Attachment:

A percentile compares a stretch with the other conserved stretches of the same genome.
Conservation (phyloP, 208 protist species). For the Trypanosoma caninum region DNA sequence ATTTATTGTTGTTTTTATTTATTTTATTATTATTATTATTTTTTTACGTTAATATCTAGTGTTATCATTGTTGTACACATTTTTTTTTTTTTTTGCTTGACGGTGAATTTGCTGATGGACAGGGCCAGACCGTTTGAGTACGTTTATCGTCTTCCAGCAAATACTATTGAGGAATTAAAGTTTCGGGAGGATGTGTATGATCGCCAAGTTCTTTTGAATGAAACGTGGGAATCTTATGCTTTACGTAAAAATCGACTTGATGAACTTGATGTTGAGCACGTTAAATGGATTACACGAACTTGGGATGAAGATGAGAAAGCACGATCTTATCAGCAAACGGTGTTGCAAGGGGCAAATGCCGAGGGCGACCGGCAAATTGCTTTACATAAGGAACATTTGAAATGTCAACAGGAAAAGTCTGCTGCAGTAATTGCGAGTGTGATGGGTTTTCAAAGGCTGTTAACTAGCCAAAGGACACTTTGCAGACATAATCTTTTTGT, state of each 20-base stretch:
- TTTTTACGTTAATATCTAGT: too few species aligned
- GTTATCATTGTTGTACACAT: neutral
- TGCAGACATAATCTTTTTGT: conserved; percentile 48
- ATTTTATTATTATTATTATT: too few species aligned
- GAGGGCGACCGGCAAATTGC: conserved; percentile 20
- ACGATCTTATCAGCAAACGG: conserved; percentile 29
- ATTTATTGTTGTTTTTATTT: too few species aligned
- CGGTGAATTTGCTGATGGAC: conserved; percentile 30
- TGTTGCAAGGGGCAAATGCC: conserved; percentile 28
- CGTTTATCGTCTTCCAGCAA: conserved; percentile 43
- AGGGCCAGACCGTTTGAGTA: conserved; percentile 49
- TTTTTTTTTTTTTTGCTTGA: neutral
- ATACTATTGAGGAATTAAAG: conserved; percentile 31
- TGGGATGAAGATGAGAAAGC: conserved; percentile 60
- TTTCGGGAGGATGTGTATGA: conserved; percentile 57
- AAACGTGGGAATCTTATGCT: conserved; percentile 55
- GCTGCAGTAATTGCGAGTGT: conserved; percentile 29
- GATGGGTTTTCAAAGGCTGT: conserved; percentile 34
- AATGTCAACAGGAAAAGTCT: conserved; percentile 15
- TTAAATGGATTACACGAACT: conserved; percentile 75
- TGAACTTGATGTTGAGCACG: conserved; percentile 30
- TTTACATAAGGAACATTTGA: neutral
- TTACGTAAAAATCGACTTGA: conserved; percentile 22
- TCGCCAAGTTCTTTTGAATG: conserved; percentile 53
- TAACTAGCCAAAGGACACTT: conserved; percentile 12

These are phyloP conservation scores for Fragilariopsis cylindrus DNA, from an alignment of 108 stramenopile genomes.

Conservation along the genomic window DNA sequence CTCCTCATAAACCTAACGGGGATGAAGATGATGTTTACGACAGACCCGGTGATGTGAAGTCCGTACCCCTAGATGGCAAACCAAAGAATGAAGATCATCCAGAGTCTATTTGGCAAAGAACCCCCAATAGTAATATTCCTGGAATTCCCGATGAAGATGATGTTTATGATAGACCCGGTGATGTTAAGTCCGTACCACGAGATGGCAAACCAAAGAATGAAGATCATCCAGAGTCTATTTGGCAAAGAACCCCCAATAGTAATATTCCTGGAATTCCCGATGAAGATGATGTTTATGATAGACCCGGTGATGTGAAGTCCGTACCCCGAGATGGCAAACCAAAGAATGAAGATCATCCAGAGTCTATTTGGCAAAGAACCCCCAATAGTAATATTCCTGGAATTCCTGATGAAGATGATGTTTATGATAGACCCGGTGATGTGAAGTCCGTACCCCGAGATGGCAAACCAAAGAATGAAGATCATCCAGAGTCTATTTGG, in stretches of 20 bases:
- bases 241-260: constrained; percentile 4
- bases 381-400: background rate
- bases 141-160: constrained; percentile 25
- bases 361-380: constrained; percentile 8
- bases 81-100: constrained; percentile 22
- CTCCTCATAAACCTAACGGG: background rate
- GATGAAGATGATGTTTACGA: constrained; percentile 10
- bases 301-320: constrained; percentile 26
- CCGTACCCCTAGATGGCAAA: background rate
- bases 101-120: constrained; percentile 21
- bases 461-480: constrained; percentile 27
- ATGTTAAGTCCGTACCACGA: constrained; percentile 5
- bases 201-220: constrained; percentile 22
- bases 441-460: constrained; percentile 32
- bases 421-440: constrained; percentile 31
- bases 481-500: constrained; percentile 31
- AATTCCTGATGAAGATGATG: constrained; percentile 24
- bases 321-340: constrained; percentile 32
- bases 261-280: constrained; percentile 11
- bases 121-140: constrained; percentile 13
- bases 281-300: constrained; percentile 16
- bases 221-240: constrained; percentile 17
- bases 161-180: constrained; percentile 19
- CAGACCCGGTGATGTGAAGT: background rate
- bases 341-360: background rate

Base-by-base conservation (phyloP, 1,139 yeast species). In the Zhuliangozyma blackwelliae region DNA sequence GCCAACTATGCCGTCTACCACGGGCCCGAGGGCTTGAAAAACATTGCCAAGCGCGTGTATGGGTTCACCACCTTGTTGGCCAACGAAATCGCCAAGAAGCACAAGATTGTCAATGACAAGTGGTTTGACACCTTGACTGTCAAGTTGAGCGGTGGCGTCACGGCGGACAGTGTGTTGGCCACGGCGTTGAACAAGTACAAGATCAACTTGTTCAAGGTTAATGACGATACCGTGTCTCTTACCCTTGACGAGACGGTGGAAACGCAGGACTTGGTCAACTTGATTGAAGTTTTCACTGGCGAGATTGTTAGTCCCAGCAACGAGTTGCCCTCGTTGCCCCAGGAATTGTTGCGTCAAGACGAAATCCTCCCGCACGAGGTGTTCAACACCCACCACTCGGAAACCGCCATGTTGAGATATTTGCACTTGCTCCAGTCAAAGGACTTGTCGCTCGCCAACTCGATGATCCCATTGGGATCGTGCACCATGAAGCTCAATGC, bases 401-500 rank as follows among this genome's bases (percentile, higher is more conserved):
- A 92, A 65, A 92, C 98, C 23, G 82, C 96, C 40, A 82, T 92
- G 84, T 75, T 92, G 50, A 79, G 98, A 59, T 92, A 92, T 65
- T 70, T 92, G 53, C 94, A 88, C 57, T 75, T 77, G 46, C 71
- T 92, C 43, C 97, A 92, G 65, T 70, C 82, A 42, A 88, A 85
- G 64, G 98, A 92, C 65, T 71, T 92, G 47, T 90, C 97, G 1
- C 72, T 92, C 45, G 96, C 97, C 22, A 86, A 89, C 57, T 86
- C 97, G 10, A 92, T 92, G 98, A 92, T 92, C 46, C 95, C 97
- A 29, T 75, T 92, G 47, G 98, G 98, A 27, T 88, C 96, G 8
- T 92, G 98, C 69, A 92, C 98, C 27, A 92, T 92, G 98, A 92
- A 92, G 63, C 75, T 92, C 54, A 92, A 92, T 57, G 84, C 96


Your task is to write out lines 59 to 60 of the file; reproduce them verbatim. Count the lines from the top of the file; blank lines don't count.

- T 92, C 43, C 97, A 92, G 65, T 70, C 82, A 42, A 88, A 85
- G 64, G 98, A 92, C 65, T 71, T 92, G 47, T 90, C 97, G 1